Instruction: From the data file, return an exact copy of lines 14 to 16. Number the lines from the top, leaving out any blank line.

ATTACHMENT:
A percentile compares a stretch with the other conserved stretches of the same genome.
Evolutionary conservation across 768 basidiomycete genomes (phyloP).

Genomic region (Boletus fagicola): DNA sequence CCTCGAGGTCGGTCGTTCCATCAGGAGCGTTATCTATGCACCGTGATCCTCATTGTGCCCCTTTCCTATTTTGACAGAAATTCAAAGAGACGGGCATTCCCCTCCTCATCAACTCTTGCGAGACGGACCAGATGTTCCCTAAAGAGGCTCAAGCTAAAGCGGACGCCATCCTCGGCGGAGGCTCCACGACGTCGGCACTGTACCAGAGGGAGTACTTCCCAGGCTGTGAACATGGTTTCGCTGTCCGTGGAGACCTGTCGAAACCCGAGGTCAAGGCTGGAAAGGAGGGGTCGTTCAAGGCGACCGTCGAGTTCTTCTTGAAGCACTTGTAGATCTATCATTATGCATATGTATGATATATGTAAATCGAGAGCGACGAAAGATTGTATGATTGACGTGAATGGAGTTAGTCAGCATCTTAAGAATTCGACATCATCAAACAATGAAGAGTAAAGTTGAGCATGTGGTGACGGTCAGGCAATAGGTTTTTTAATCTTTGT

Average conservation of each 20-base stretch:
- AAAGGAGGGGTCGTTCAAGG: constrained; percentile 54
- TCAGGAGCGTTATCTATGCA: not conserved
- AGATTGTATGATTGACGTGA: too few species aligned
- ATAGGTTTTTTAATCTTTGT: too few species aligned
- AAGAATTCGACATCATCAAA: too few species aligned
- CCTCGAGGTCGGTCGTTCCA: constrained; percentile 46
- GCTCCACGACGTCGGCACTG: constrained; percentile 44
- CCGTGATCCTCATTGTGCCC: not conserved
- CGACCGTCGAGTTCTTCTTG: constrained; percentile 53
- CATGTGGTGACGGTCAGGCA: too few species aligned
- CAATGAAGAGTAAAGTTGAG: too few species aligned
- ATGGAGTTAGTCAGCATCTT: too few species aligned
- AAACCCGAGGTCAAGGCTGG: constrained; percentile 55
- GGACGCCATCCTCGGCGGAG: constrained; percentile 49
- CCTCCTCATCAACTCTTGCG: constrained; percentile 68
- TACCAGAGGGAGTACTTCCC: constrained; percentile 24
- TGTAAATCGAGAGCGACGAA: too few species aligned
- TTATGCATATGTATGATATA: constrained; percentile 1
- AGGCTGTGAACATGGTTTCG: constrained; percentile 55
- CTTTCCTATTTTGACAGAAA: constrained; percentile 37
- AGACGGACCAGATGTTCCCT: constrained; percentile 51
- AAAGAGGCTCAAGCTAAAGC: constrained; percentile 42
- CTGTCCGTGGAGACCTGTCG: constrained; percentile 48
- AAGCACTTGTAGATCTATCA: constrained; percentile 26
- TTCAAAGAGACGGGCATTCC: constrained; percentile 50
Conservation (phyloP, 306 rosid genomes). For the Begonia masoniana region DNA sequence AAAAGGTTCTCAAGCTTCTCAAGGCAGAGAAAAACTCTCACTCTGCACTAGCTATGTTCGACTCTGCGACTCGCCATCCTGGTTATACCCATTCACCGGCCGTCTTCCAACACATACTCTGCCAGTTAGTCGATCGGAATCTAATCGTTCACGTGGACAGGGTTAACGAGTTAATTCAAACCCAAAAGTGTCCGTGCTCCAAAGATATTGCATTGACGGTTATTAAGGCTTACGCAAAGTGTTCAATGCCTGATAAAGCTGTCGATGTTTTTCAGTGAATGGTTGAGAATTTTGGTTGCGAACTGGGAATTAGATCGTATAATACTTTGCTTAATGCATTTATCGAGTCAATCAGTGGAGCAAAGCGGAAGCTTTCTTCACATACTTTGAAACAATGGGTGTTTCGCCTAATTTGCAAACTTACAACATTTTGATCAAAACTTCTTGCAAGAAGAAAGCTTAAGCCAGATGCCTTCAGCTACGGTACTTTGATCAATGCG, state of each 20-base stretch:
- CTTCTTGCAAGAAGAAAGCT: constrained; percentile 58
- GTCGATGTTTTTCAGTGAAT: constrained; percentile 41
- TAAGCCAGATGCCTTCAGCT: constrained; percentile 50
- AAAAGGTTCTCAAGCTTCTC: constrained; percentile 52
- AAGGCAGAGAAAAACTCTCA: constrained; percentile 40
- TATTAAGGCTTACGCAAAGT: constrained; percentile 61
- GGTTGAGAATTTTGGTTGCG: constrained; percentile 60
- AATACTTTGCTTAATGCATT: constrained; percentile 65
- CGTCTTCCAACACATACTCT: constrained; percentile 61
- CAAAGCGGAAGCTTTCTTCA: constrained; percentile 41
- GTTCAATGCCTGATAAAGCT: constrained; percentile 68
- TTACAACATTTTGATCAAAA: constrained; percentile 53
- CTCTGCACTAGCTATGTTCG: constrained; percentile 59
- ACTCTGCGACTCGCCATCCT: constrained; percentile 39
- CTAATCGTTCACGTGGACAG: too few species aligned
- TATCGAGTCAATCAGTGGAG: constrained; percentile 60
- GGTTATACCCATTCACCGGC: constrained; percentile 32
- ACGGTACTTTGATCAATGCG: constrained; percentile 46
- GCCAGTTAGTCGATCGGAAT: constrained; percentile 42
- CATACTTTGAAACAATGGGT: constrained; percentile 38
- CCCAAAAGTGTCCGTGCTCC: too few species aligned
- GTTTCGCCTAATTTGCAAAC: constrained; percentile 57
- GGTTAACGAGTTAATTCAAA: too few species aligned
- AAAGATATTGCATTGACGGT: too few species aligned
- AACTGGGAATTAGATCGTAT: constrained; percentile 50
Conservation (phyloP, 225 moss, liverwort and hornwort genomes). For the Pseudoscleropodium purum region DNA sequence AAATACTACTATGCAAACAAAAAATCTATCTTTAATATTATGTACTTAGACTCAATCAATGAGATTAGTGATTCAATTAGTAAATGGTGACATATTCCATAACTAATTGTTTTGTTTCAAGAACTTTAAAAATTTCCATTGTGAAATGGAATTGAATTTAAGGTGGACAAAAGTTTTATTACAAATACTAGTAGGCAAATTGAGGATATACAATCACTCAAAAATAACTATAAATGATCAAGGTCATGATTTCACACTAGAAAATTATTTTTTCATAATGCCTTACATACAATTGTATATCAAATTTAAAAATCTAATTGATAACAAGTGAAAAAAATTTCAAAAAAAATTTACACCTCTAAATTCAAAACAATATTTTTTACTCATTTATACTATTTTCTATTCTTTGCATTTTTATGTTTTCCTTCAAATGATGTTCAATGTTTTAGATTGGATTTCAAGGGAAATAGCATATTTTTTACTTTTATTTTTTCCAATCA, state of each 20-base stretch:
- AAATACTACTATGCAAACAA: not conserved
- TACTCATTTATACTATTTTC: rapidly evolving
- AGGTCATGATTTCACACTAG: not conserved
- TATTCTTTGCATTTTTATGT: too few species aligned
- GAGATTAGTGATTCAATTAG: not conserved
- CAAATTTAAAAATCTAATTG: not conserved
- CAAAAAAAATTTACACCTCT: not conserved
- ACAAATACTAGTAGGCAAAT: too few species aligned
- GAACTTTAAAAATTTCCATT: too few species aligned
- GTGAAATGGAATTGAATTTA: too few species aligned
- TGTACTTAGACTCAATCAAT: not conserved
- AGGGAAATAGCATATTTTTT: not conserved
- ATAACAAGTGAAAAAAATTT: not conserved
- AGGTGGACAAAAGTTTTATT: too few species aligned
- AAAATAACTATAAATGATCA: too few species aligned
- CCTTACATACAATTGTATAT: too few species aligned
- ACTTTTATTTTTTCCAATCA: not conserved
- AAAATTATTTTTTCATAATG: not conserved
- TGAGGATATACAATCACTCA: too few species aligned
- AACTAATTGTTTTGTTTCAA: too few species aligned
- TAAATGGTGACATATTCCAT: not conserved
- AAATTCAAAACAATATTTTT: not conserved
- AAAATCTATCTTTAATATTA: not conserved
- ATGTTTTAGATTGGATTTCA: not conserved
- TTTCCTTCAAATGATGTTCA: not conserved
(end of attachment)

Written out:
- CATGTGGTGACGGTCAGGCA: too few species aligned
- CAATGAAGAGTAAAGTTGAG: too few species aligned
- ATGGAGTTAGTCAGCATCTT: too few species aligned